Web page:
“You challenged me to a duel, didn’t you? You have impeached my honor. I have the right to choose the weapons.”

The guy made a fist the size of a football. “This is all the weapon I need.”

“But that’s not the weapon I choose,” Kinsman countered. “I believe that I’ll choose sabers. I won a few medals back East with my saber fencing. Now where can we find a pair of sabers at this hour of the morning . . .”

The guy grabbed Kinsman’s shirt. “I’m gonna knock that fuckin’ grin off your face.”

“You probably will. But not before I kick your kneecaps off. You’ll never see the inside of a gym again, muscleman.”

“That’s enough, both of you,” Diane snapped.

She stepped between the two of them, forcing the big student to let go of Kinsman.

“You’d better get back to your place, Ray,” she said, her voice iron hard. “You’re not going to break up my pad and get me thrown out on the street.”

Ray pointed a thick, blunt finger at Kinsman. “He’s a narc. Or something. Don’t trust him.”

“Go home, Ray. It’s late.”

“I’ll get you, blue-suit,” Ray said.

“I’ll get you.” Kinsman said, “When you find the sabers, let me know.”

“Shut up!” Diane hissed at him. But she was grinning. She half pushed the lumbering Ray out of the door.

The others left right after him, and suddenly Kinsman was alone with Diane.

“I guess I ought to get back to my hotel,” Kinsman said, his insides shaking now that the danger had passed.

“Where’s that?”

“The Stanhope…in the city.”

“God, you are Establishment!”

“Born with a silver spoon in my ear. To the manner born. Rich or poor, it pays to have money. Let ’em eat cake. Or was it coke?”

“You’re drunk!”

“How can you tell?”

“Well, for one thing, your feet are standing in one place, but the rest of you is swaying like a tree in the breeze.”

“I am drunk with your beauty…and a ton and a half of beer.”

Diane laughed. “I can believe the second one.”

Looking around for a phone, Kinsman asked, “How do you get a cab around here?”

“You won’t. Not at this hour. No trains, either.”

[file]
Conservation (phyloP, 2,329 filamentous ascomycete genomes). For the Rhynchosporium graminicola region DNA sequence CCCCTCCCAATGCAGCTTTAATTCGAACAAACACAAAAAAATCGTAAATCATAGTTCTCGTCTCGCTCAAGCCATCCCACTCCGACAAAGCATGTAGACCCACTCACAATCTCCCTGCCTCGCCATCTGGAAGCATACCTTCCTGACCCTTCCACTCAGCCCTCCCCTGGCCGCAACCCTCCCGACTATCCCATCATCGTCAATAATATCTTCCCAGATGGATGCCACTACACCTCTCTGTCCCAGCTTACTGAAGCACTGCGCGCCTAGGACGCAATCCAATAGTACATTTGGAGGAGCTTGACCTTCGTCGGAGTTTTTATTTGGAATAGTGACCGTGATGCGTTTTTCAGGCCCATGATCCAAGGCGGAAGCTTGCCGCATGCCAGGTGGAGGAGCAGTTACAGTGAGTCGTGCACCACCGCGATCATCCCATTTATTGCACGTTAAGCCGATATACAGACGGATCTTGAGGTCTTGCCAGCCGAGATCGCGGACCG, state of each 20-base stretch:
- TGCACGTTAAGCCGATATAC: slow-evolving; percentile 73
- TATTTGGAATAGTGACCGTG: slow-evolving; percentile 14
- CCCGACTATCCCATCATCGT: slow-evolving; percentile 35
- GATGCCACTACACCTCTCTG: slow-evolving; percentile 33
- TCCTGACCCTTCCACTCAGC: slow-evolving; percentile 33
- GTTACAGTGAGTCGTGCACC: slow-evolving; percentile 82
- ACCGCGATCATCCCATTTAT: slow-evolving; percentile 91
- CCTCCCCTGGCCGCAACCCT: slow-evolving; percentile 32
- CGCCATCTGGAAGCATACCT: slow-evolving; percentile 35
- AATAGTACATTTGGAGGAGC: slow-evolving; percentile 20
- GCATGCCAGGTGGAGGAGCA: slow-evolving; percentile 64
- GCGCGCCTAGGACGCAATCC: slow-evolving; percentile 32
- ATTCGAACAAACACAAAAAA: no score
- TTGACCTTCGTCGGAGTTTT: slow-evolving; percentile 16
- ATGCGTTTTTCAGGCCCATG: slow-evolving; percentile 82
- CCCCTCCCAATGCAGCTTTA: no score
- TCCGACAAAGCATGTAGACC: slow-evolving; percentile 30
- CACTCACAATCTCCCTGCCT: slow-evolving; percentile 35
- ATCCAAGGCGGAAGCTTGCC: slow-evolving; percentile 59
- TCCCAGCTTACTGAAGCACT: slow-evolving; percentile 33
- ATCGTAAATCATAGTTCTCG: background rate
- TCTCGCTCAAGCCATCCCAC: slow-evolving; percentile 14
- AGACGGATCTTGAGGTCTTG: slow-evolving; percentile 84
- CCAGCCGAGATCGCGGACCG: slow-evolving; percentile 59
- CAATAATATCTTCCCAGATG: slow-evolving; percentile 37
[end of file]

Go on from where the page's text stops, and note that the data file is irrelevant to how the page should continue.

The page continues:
“I’m stuck here?”

She nodded.

“A fate worse than death.” Kinsman saw that the room’s furnishings consisted of a bookshelf crammed with sheet music, the waterbed, a Formica-topped table and two battered wooden chairs that didn’t match, the waterbed, a pile of books in one corner of the floor, a few pillows strewn around here and there, and the waterbed.

“You can share the bed with me,” Diane said.

He felt his face turning red. “Are your intentions honorable?”

She grinned at him. “The condition you’re in, we’ll both be safe enough.”

“Don’t be too sure.”

But he fell asleep as soon as he sank into the soft warmth of the bed.

It was sometime during the misty, dreaming light of earliest dawn that he half awoke and felt her body cupped next to his. Still half in sleep, they moved together, slowly, gently, unhurried, alone in a pearly gray fog, feeling without thinking, caressing, making love.

Kinsman lay on his back, smiling dazedly at the cracked ceiling.

“Was that your first time?” Diane asked. Her head was resting on his chest.

He suddenly felt embarrassed. “Well, uh, yeah…it was.”

She stroked the flat of his abdomen.

Awkwardly, he said, “I guess I was pretty clumsy, wasn’t I?”

“Oh no. You were fine”

“You don’t have to humor me.”

“I’m not. It was marvelous. Terrific.”

It wasn’t your first time, he knew. But he said nothing.

“Go to sleep,” Diane said. “Get some rest and we can do it again.”

It was almost noon by the time Kinsman had showered in the cracked tub and gotten back into his wrinkled uniform. He was looking into the still-steamy bathroom mirror, wondering what to do about his stubby chin, when Diane called through the half-open door: “Tea or coffee?”


Kinsman came out of the tiny bathroom and saw that she had set up toast and a jar of Smuckers grape jelly on the table by the window. A teakettle was on the two-burner stove, with a pair of chipped mugs and a jar of instant coffee alongside.

They sat facing each other, washing down the crunchy toast with the hot, strong coffee. Diane watched the people moving along the street below them. Kinsman stared at the clean sky.

“How long can you stay?” she asked.

“I’ve got a date with this guy to go flying this afternoon. Then I leave tonight.”


“Got to report back to the Academy tomorrow morning.”

“You have to.”

He nodded. “Wish I didn’t.”

She gave him a so do I look. “But you’re free this afternoon?”

“I’m supposed to meet this Navy guy; he’s going to take me up with him.”

“Come down to the campus with me instead,” Diane said, brightening. “The demonstration will be starting around two and you can help us.”